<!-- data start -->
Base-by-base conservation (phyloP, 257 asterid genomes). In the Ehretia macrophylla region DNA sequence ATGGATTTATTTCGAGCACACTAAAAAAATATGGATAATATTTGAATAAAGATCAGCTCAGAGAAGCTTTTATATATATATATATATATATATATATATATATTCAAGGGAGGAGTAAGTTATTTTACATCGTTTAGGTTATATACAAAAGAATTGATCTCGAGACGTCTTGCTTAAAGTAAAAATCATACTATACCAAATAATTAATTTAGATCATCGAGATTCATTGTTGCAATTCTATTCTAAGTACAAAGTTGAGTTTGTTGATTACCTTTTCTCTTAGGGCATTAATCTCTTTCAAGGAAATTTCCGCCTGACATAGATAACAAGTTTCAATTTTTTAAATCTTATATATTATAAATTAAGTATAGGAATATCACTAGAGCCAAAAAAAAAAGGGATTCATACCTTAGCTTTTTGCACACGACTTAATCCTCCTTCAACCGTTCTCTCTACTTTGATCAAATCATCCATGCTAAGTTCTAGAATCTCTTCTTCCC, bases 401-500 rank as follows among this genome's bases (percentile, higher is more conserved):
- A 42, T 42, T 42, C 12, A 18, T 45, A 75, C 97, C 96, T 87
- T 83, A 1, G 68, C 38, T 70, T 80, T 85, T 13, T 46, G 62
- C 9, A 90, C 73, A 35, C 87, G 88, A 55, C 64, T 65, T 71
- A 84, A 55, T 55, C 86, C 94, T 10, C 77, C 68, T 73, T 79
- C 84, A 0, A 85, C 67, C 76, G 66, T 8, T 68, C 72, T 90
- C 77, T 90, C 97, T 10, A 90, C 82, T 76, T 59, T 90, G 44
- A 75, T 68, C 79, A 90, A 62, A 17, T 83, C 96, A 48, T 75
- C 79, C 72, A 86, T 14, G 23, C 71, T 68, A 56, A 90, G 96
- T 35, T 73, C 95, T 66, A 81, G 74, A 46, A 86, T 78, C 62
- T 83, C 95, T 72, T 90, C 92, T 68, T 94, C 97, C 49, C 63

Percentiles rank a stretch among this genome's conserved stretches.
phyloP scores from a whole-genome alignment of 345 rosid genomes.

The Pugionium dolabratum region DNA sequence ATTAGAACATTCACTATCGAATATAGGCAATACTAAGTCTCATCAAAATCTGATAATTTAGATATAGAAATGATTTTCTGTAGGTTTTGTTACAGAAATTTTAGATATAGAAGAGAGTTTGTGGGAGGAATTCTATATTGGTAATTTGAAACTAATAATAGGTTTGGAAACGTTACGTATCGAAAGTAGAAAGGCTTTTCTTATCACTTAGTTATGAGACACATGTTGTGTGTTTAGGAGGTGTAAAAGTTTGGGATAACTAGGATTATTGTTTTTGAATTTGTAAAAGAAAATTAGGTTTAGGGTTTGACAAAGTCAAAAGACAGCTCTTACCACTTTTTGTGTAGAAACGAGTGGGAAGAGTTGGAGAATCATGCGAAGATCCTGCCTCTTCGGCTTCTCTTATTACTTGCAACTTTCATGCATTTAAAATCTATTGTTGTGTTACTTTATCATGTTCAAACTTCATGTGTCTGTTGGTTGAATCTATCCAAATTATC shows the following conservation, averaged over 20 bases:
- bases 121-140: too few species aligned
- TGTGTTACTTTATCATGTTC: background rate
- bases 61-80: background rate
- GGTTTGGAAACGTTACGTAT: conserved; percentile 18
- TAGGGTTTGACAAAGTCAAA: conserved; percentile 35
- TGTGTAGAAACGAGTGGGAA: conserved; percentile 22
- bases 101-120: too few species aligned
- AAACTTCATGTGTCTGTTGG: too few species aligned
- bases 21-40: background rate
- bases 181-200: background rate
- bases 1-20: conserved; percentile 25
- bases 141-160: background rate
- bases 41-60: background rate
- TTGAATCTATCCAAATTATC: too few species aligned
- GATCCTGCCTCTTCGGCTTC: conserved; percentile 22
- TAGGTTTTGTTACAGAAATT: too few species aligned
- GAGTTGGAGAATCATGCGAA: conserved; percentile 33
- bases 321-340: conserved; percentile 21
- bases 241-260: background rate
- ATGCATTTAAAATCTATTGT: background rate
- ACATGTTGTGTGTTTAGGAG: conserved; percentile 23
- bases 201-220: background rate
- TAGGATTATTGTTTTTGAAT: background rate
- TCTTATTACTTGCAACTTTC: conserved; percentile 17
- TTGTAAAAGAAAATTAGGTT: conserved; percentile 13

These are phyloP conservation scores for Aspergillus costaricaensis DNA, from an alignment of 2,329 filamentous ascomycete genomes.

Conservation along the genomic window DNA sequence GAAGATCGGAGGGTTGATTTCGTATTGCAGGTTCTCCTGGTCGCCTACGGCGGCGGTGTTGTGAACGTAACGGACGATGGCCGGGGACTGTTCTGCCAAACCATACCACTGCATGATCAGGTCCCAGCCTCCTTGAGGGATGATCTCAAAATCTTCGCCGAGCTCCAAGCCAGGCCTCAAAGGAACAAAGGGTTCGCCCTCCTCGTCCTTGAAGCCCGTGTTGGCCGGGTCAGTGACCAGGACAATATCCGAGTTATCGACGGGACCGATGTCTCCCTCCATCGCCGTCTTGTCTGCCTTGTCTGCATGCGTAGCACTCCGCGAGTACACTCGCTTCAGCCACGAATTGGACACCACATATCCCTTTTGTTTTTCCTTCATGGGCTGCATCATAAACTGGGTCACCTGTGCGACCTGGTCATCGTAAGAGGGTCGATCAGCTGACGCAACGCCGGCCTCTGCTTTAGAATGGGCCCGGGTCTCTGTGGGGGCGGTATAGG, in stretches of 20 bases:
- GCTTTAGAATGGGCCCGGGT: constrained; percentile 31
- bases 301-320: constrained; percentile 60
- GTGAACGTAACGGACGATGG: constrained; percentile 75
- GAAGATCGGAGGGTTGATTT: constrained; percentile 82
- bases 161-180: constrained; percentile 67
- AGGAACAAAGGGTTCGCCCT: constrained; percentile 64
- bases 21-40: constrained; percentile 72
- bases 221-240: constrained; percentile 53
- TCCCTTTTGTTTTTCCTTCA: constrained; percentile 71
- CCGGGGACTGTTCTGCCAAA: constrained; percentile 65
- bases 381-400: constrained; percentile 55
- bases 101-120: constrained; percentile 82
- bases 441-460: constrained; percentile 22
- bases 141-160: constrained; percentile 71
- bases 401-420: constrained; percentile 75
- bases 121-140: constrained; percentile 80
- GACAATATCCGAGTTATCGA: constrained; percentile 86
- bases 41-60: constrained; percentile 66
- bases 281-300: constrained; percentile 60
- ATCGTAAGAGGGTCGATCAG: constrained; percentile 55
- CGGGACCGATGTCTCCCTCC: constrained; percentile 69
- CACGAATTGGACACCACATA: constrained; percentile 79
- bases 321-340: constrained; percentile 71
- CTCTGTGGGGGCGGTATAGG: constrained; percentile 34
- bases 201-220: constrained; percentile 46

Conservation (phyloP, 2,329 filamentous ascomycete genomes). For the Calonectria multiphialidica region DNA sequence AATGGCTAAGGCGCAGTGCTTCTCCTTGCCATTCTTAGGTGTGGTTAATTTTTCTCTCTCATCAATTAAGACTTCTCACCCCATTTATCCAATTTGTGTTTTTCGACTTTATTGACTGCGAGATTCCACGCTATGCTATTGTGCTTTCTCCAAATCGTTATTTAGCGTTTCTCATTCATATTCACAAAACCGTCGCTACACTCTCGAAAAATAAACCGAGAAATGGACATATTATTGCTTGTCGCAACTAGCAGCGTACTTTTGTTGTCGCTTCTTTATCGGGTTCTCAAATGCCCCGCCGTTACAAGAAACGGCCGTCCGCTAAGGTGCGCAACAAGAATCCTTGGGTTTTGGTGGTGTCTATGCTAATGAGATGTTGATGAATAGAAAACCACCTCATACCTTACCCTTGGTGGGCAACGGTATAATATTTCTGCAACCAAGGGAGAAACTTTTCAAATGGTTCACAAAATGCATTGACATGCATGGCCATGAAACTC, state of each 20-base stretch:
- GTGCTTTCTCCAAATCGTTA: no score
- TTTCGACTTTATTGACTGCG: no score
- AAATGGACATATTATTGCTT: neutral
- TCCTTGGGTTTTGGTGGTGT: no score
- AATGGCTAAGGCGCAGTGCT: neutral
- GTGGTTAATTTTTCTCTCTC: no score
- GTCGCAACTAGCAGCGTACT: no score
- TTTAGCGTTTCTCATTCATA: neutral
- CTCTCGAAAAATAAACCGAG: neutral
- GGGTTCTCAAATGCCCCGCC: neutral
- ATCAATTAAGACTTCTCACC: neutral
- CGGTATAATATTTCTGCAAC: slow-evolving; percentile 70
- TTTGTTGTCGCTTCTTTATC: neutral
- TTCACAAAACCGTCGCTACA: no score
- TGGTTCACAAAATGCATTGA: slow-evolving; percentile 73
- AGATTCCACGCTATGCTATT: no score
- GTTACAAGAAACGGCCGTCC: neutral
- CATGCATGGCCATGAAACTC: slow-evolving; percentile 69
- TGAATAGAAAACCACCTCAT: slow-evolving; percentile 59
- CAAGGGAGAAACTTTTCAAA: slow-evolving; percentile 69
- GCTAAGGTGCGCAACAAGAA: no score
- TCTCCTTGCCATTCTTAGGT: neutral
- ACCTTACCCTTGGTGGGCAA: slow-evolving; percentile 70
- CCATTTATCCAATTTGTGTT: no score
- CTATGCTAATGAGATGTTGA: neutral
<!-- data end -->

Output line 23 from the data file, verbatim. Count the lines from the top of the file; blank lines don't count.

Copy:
- bases 21-40: background rate